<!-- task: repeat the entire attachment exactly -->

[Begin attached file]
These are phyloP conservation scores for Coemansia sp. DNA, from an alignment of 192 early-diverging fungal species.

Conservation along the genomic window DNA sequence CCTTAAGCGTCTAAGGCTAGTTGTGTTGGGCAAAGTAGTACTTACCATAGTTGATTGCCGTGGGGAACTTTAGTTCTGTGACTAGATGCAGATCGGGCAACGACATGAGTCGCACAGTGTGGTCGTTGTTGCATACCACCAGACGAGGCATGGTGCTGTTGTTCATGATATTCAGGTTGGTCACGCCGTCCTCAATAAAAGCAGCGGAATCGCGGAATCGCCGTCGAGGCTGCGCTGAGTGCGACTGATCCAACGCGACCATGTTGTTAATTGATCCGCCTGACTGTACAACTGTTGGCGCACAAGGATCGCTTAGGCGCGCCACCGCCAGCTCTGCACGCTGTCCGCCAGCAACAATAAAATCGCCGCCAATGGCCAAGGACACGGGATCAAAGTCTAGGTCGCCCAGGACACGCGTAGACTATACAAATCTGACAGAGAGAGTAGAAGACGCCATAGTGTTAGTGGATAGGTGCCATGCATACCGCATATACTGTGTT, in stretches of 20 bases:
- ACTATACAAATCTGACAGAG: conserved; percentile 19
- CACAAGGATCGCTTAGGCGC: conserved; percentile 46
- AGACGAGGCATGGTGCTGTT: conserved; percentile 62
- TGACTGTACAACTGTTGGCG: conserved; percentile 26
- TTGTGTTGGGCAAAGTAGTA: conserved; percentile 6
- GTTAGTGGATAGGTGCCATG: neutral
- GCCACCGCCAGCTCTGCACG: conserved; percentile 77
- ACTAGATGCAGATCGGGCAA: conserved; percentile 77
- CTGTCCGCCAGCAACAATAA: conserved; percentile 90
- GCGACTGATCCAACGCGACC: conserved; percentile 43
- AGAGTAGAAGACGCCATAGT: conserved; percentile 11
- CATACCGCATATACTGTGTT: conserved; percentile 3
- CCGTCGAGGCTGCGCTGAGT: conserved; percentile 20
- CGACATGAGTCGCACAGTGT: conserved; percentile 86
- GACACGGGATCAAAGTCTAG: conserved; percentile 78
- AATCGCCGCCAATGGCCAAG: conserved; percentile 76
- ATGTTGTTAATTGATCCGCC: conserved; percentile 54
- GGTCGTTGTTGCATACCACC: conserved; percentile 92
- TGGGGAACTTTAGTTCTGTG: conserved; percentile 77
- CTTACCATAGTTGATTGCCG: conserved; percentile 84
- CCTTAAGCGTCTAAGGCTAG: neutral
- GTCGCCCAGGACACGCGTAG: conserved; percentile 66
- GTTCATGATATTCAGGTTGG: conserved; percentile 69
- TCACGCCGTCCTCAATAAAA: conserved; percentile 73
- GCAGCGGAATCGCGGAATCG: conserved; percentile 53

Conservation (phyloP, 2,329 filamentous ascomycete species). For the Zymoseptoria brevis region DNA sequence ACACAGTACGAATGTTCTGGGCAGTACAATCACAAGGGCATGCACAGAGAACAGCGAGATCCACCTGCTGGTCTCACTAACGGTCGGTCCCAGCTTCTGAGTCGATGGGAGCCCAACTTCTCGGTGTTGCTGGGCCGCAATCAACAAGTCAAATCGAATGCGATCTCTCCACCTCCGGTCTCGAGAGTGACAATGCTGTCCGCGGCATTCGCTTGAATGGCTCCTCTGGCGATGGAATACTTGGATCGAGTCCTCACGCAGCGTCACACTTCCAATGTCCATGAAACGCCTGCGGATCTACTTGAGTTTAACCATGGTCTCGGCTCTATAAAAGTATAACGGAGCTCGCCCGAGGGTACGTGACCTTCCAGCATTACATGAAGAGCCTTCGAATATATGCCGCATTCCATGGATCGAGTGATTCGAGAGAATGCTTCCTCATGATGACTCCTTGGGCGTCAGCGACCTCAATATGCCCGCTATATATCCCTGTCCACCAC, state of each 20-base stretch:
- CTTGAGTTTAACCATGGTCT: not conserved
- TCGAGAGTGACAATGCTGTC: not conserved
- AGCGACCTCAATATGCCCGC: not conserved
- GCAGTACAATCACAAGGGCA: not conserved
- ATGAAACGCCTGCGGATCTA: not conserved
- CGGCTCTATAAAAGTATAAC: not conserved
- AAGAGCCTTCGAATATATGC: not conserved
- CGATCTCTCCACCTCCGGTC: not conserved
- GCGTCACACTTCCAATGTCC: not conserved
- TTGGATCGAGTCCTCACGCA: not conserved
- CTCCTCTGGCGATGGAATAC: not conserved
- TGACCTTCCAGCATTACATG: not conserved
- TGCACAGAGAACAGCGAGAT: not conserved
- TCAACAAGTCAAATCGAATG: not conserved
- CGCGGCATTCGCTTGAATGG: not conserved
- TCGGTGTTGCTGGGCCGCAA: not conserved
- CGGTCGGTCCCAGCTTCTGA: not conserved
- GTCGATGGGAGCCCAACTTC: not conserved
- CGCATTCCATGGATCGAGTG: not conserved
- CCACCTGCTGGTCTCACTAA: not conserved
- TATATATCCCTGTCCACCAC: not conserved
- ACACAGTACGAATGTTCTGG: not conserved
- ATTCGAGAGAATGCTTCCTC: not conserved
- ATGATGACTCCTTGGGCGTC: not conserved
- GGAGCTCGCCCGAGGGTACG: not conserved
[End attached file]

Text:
These are phyloP conservation scores for Coemansia sp. DNA, from an alignment of 192 early-diverging fungal species.

Conservation along the genomic window DNA sequence CCTTAAGCGTCTAAGGCTAGTTGTGTTGGGCAAAGTAGTACTTACCATAGTTGATTGCCGTGGGGAACTTTAGTTCTGTGACTAGATGCAGATCGGGCAACGACATGAGTCGCACAGTGTGGTCGTTGTTGCATACCACCAGACGAGGCATGGTGCTGTTGTTCATGATATTCAGGTTGGTCACGCCGTCCTCAATAAAAGCAGCGGAATCGCGGAATCGCCGTCGAGGCTGCGCTGAGTGCGACTGATCCAACGCGACCATGTTGTTAATTGATCCGCCTGACTGTACAACTGTTGGCGCACAAGGATCGCTTAGGCGCGCCACCGCCAGCTCTGCACGCTGTCCGCCAGCAACAATAAAATCGCCGCCAATGGCCAAGGACACGGGATCAAAGTCTAGGTCGCCCAGGACACGCGTAGACTATACAAATCTGACAGAGAGAGTAGAAGACGCCATAGTGTTAGTGGATAGGTGCCATGCATACCGCATATACTGTGTT, in stretches of 20 bases:
- ACTATACAAATCTGACAGAG: conserved; percentile 19
- CACAAGGATCGCTTAGGCGC: conserved; percentile 46
- AGACGAGGCATGGTGCTGTT: conserved; percentile 62
- TGACTGTACAACTGTTGGCG: conserved; percentile 26
- TTGTGTTGGGCAAAGTAGTA: conserved; percentile 6
- GTTAGTGGATAGGTGCCATG: neutral
- GCCACCGCCAGCTCTGCACG: conserved; percentile 77
- ACTAGATGCAGATCGGGCAA: conserved; percentile 77
- CTGTCCGCCAGCAACAATAA: conserved; percentile 90
- GCGACTGATCCAACGCGACC: conserved; percentile 43
- AGAGTAGAAGACGCCATAGT: conserved; percentile 11
- CATACCGCATATACTGTGTT: conserved; percentile 3
- CCGTCGAGGCTGCGCTGAGT: conserved; percentile 20
- CGACATGAGTCGCACAGTGT: conserved; percentile 86
- GACACGGGATCAAAGTCTAG: conserved; percentile 78
- AATCGCCGCCAATGGCCAAG: conserved; percentile 76
- ATGTTGTTAATTGATCCGCC: conserved; percentile 54
- GGTCGTTGTTGCATACCACC: conserved; percentile 92
- TGGGGAACTTTAGTTCTGTG: conserved; percentile 77
- CTTACCATAGTTGATTGCCG: conserved; percentile 84
- CCTTAAGCGTCTAAGGCTAG: neutral
- GTCGCCCAGGACACGCGTAG: conserved; percentile 66
- GTTCATGATATTCAGGTTGG: conserved; percentile 69
- TCACGCCGTCCTCAATAAAA: conserved; percentile 73
- GCAGCGGAATCGCGGAATCG: conserved; percentile 53

Conservation (phyloP, 2,329 filamentous ascomycete species). For the Zymoseptoria brevis region DNA sequence ACACAGTACGAATGTTCTGGGCAGTACAATCACAAGGGCATGCACAGAGAACAGCGAGATCCACCTGCTGGTCTCACTAACGGTCGGTCCCAGCTTCTGAGTCGATGGGAGCCCAACTTCTCGGTGTTGCTGGGCCGCAATCAACAAGTCAAATCGAATGCGATCTCTCCACCTCCGGTCTCGAGAGTGACAATGCTGTCCGCGGCATTCGCTTGAATGGCTCCTCTGGCGATGGAATACTTGGATCGAGTCCTCACGCAGCGTCACACTTCCAATGTCCATGAAACGCCTGCGGATCTACTTGAGTTTAACCATGGTCTCGGCTCTATAAAAGTATAACGGAGCTCGCCCGAGGGTACGTGACCTTCCAGCATTACATGAAGAGCCTTCGAATATATGCCGCATTCCATGGATCGAGTGATTCGAGAGAATGCTTCCTCATGATGACTCCTTGGGCGTCAGCGACCTCAATATGCCCGCTATATATCCCTGTCCACCAC, state of each 20-base stretch:
- CTTGAGTTTAACCATGGTCT: not conserved
- TCGAGAGTGACAATGCTGTC: not conserved
- AGCGACCTCAATATGCCCGC: not conserved
- GCAGTACAATCACAAGGGCA: not conserved
- ATGAAACGCCTGCGGATCTA: not conserved
- CGGCTCTATAAAAGTATAAC: not conserved
- AAGAGCCTTCGAATATATGC: not conserved
- CGATCTCTCCACCTCCGGTC: not conserved
- GCGTCACACTTCCAATGTCC: not conserved
- TTGGATCGAGTCCTCACGCA: not conserved
- CTCCTCTGGCGATGGAATAC: not conserved
- TGACCTTCCAGCATTACATG: not conserved
- TGCACAGAGAACAGCGAGAT: not conserved
- TCAACAAGTCAAATCGAATG: not conserved
- CGCGGCATTCGCTTGAATGG: not conserved
- TCGGTGTTGCTGGGCCGCAA: not conserved
- CGGTCGGTCCCAGCTTCTGA: not conserved
- GTCGATGGGAGCCCAACTTC: not conserved
- CGCATTCCATGGATCGAGTG: not conserved
- CCACCTGCTGGTCTCACTAA: not conserved
- TATATATCCCTGTCCACCAC: not conserved
- ACACAGTACGAATGTTCTGG: not conserved
- ATTCGAGAGAATGCTTCCTC: not conserved
- ATGATGACTCCTTGGGCGTC: not conserved
- GGAGCTCGCCCGAGGGTACG: not conserved